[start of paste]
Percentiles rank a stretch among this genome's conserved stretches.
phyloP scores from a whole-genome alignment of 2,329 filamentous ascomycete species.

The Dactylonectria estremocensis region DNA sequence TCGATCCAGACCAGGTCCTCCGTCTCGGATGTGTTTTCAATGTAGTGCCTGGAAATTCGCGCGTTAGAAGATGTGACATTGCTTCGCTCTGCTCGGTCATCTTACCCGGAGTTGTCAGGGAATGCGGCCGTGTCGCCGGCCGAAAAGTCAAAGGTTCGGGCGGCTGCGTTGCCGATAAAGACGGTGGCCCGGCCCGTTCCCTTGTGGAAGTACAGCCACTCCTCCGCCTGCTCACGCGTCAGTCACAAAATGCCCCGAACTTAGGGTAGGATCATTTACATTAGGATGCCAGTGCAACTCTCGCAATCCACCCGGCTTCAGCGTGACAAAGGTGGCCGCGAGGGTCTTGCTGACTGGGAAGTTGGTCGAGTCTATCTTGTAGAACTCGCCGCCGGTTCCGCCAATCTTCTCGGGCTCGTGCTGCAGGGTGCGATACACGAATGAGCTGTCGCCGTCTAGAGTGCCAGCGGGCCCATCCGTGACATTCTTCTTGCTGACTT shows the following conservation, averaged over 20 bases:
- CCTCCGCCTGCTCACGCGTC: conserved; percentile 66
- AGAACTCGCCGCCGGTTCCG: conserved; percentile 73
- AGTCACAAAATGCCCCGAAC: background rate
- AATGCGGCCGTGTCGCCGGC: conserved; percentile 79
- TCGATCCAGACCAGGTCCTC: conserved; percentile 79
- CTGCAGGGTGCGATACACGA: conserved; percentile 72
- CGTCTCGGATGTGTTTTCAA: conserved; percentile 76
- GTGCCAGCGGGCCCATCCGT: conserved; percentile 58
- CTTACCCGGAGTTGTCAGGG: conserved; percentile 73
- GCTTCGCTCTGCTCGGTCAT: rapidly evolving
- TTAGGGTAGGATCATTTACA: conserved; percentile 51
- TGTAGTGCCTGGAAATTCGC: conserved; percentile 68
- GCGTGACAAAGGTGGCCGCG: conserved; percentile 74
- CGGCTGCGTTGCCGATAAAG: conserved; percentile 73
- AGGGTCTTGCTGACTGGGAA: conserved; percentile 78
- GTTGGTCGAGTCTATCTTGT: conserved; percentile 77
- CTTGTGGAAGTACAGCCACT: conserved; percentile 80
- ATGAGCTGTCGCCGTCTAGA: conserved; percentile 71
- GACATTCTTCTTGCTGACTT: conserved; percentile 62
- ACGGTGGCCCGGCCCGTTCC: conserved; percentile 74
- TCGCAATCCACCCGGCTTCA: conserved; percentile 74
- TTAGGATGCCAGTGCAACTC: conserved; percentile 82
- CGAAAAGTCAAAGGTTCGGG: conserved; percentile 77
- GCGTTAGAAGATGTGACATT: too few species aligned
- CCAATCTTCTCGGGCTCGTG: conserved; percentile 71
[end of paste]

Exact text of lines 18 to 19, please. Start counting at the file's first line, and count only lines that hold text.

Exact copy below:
- AGGGTCTTGCTGACTGGGAA: conserved; percentile 78
- GTTGGTCGAGTCTATCTTGT: conserved; percentile 77